Tuesday, April 29, 2008

Shell profits up 25 pct on record high oil prices

Shell profits up 25 pct on record high oil prices

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Anglo-Dutch energy giant Royal Dutch Shell said Tuesday that first-quarter net profits leapt 25 percent to 4.58 billion pounds because of record-breaking crude oil prices.

Crude oil prices smashed record after record in the first quarter and hit an all-time high of almost 120 dollars per barrel on Monday on the back of a British refinery strike and simmering tensions in key producer Nigeria.

Net earnings on a current cost of supply (CCS) basis, excluding fluctuations in the value of inventories, were up 12 percent to 3.92 billion pounds in the three months ending March 31, compared with the same period of 2007.

Stripping out the impact of one-off items, net CCS earnings grew to 3.96 billion pounds, which beat market expectations for a CCS profit of 3.41 billion pounds.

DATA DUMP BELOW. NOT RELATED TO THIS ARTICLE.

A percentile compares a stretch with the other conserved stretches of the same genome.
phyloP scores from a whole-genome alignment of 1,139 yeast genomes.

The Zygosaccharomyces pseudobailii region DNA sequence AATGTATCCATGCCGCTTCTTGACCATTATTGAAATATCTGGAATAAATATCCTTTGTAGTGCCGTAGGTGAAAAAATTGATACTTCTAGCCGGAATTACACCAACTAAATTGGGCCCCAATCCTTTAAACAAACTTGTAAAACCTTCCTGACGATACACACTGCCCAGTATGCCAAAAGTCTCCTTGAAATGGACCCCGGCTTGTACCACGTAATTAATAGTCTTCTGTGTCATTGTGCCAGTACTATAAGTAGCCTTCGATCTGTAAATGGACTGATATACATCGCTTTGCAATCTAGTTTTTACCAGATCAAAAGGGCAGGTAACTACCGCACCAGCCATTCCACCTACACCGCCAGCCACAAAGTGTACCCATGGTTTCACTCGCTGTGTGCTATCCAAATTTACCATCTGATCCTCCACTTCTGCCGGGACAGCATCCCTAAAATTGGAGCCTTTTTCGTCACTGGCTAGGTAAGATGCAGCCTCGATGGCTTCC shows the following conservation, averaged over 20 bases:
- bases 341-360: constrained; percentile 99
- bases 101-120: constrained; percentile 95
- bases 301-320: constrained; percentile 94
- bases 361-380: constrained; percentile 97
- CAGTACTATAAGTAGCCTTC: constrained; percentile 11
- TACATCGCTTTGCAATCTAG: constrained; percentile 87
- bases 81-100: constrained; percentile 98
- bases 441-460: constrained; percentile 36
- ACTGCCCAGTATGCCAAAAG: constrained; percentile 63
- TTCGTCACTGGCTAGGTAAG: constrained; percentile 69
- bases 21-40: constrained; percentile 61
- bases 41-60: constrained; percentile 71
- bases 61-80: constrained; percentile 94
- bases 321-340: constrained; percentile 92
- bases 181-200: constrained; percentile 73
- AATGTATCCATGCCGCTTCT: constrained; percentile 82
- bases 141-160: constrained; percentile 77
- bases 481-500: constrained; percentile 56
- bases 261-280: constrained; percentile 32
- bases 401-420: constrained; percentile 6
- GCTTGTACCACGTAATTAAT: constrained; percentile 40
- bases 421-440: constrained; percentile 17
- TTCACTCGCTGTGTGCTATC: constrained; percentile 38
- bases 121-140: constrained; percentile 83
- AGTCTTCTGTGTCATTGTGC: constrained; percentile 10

Shell said production increased by 0.4 percent in the first quarter to 3.52 million barrels of oil equivalent per day, while revenue climbed 55.6 percent to 57.69 billion pounds.

"Good operating performance, combined with increased oil and gas prices, offset the impact of downstream conditions in the first quarter 2008," said chief executive Jeroen van der Veer in an earnings release.

"We have delivered another competitive set of earnings for Shell's shareholders."

The company also raised its quarterly shareholder dividend by 11 percent to 40 cents per share.

Royal Dutch Shell, the biggest European energy major in terms of stock market capitalisation, returned a total of 1.7 billion pounds to shareholders during the first quarter in the form of dividends and share buybacks.

The results were well received by the markets in London.

In late morning trade, Shell saw its 'B' shares up 4.42 percent to 2,008 pence on the FTSE 100 index of leading companies, which in turn rose 0.48 percent to 6,119.50 points.

In commodities markets on Monday, the price of New York light sweet crude hit an all-time peak of 119.93 dollars -- a gain of more than 80 percent from a year ago.

The price of Brent North Sea crude oil struck an historic high 117.56 dollars in London trading last Friday.

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